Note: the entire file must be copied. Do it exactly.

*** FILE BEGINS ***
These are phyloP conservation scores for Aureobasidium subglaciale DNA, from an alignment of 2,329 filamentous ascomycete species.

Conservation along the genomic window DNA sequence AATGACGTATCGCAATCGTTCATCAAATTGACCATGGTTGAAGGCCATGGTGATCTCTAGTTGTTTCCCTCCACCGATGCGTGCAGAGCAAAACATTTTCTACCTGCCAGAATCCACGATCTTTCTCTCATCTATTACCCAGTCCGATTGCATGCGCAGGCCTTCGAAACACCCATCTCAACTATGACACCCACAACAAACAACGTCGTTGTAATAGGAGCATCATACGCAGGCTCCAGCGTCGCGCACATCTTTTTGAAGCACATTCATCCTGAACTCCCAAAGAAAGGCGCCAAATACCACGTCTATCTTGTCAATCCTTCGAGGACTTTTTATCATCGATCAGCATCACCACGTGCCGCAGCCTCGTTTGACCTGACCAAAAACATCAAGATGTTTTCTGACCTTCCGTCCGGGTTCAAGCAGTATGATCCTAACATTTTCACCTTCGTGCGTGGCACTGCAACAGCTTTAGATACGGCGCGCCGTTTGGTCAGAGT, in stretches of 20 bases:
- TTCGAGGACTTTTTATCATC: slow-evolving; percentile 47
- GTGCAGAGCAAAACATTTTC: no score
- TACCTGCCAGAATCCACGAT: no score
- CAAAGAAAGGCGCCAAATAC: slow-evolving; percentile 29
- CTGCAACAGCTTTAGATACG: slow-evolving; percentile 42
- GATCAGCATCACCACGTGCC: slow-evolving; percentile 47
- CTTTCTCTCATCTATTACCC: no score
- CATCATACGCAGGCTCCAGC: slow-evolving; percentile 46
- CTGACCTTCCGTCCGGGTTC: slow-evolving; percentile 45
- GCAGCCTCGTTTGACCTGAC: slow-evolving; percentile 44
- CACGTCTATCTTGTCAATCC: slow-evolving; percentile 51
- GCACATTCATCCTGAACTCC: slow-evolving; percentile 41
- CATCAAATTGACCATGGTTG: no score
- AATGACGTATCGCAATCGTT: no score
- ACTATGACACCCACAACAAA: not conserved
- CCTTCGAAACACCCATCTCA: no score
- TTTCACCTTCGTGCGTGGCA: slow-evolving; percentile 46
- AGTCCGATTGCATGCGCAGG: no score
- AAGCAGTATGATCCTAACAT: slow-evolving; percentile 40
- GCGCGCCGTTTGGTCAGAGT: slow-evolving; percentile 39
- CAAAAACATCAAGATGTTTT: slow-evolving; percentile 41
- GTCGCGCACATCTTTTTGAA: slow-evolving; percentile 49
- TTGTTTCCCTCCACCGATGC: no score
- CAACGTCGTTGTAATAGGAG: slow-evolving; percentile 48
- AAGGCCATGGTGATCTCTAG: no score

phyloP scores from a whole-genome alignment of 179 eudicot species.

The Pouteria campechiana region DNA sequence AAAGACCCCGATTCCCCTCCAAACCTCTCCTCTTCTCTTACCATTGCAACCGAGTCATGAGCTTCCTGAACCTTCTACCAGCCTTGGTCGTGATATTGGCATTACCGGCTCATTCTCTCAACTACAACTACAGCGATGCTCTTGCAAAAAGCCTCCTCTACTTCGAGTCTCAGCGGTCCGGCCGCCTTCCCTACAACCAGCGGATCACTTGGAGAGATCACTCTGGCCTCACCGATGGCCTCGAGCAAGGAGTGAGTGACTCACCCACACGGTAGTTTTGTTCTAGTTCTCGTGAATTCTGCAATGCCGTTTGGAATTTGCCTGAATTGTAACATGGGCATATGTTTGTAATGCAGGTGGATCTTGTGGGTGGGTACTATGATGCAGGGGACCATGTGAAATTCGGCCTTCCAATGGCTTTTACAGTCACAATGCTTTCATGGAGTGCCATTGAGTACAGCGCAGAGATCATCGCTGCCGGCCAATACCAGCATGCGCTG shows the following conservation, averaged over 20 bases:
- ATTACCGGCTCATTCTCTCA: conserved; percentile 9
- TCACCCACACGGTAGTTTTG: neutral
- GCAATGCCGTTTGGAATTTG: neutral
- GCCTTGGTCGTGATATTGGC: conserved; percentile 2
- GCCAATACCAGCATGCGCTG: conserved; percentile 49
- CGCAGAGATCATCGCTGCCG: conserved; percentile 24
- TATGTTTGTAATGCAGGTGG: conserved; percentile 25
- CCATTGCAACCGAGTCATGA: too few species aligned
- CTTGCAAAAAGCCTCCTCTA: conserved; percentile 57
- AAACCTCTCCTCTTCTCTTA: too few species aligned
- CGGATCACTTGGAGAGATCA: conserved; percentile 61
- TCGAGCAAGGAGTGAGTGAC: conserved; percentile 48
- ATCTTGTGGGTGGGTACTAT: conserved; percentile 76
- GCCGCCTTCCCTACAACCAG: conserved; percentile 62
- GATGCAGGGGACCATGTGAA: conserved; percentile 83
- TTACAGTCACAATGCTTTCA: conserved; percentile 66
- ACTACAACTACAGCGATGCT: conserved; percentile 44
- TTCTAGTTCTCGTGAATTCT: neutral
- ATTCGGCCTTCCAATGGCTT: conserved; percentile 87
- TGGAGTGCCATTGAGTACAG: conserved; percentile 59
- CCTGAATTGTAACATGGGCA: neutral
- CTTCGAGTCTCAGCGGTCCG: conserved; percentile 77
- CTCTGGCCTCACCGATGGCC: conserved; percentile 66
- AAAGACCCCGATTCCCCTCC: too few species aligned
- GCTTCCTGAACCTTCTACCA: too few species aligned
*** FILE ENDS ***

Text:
These are phyloP conservation scores for Aureobasidium subglaciale DNA, from an alignment of 2,329 filamentous ascomycete species.

Conservation along the genomic window DNA sequence AATGACGTATCGCAATCGTTCATCAAATTGACCATGGTTGAAGGCCATGGTGATCTCTAGTTGTTTCCCTCCACCGATGCGTGCAGAGCAAAACATTTTCTACCTGCCAGAATCCACGATCTTTCTCTCATCTATTACCCAGTCCGATTGCATGCGCAGGCCTTCGAAACACCCATCTCAACTATGACACCCACAACAAACAACGTCGTTGTAATAGGAGCATCATACGCAGGCTCCAGCGTCGCGCACATCTTTTTGAAGCACATTCATCCTGAACTCCCAAAGAAAGGCGCCAAATACCACGTCTATCTTGTCAATCCTTCGAGGACTTTTTATCATCGATCAGCATCACCACGTGCCGCAGCCTCGTTTGACCTGACCAAAAACATCAAGATGTTTTCTGACCTTCCGTCCGGGTTCAAGCAGTATGATCCTAACATTTTCACCTTCGTGCGTGGCACTGCAACAGCTTTAGATACGGCGCGCCGTTTGGTCAGAGT, in stretches of 20 bases:
- TTCGAGGACTTTTTATCATC: slow-evolving; percentile 47
- GTGCAGAGCAAAACATTTTC: no score
- TACCTGCCAGAATCCACGAT: no score
- CAAAGAAAGGCGCCAAATAC: slow-evolving; percentile 29
- CTGCAACAGCTTTAGATACG: slow-evolving; percentile 42
- GATCAGCATCACCACGTGCC: slow-evolving; percentile 47
- CTTTCTCTCATCTATTACCC: no score
- CATCATACGCAGGCTCCAGC: slow-evolving; percentile 46
- CTGACCTTCCGTCCGGGTTC: slow-evolving; percentile 45
- GCAGCCTCGTTTGACCTGAC: slow-evolving; percentile 44
- CACGTCTATCTTGTCAATCC: slow-evolving; percentile 51
- GCACATTCATCCTGAACTCC: slow-evolving; percentile 41
- CATCAAATTGACCATGGTTG: no score
- AATGACGTATCGCAATCGTT: no score
- ACTATGACACCCACAACAAA: not conserved
- CCTTCGAAACACCCATCTCA: no score
- TTTCACCTTCGTGCGTGGCA: slow-evolving; percentile 46
- AGTCCGATTGCATGCGCAGG: no score
- AAGCAGTATGATCCTAACAT: slow-evolving; percentile 40
- GCGCGCCGTTTGGTCAGAGT: slow-evolving; percentile 39
- CAAAAACATCAAGATGTTTT: slow-evolving; percentile 41
- GTCGCGCACATCTTTTTGAA: slow-evolving; percentile 49
- TTGTTTCCCTCCACCGATGC: no score
- CAACGTCGTTGTAATAGGAG: slow-evolving; percentile 48
- AAGGCCATGGTGATCTCTAG: no score

phyloP scores from a whole-genome alignment of 179 eudicot species.

The Pouteria campechiana region DNA sequence AAAGACCCCGATTCCCCTCCAAACCTCTCCTCTTCTCTTACCATTGCAACCGAGTCATGAGCTTCCTGAACCTTCTACCAGCCTTGGTCGTGATATTGGCATTACCGGCTCATTCTCTCAACTACAACTACAGCGATGCTCTTGCAAAAAGCCTCCTCTACTTCGAGTCTCAGCGGTCCGGCCGCCTTCCCTACAACCAGCGGATCACTTGGAGAGATCACTCTGGCCTCACCGATGGCCTCGAGCAAGGAGTGAGTGACTCACCCACACGGTAGTTTTGTTCTAGTTCTCGTGAATTCTGCAATGCCGTTTGGAATTTGCCTGAATTGTAACATGGGCATATGTTTGTAATGCAGGTGGATCTTGTGGGTGGGTACTATGATGCAGGGGACCATGTGAAATTCGGCCTTCCAATGGCTTTTACAGTCACAATGCTTTCATGGAGTGCCATTGAGTACAGCGCAGAGATCATCGCTGCCGGCCAATACCAGCATGCGCTG shows the following conservation, averaged over 20 bases:
- ATTACCGGCTCATTCTCTCA: conserved; percentile 9
- TCACCCACACGGTAGTTTTG: neutral
- GCAATGCCGTTTGGAATTTG: neutral
- GCCTTGGTCGTGATATTGGC: conserved; percentile 2
- GCCAATACCAGCATGCGCTG: conserved; percentile 49
- CGCAGAGATCATCGCTGCCG: conserved; percentile 24
- TATGTTTGTAATGCAGGTGG: conserved; percentile 25
- CCATTGCAACCGAGTCATGA: too few species aligned
- CTTGCAAAAAGCCTCCTCTA: conserved; percentile 57
- AAACCTCTCCTCTTCTCTTA: too few species aligned
- CGGATCACTTGGAGAGATCA: conserved; percentile 61
- TCGAGCAAGGAGTGAGTGAC: conserved; percentile 48
- ATCTTGTGGGTGGGTACTAT: conserved; percentile 76
- GCCGCCTTCCCTACAACCAG: conserved; percentile 62
- GATGCAGGGGACCATGTGAA: conserved; percentile 83
- TTACAGTCACAATGCTTTCA: conserved; percentile 66
- ACTACAACTACAGCGATGCT: conserved; percentile 44
- TTCTAGTTCTCGTGAATTCT: neutral
- ATTCGGCCTTCCAATGGCTT: conserved; percentile 87
- TGGAGTGCCATTGAGTACAG: conserved; percentile 59
- CCTGAATTGTAACATGGGCA: neutral
- CTTCGAGTCTCAGCGGTCCG: conserved; percentile 77
- CTCTGGCCTCACCGATGGCC: conserved; percentile 66
- AAAGACCCCGATTCCCCTCC: too few species aligned
- GCTTCCTGAACCTTCTACCA: too few species aligned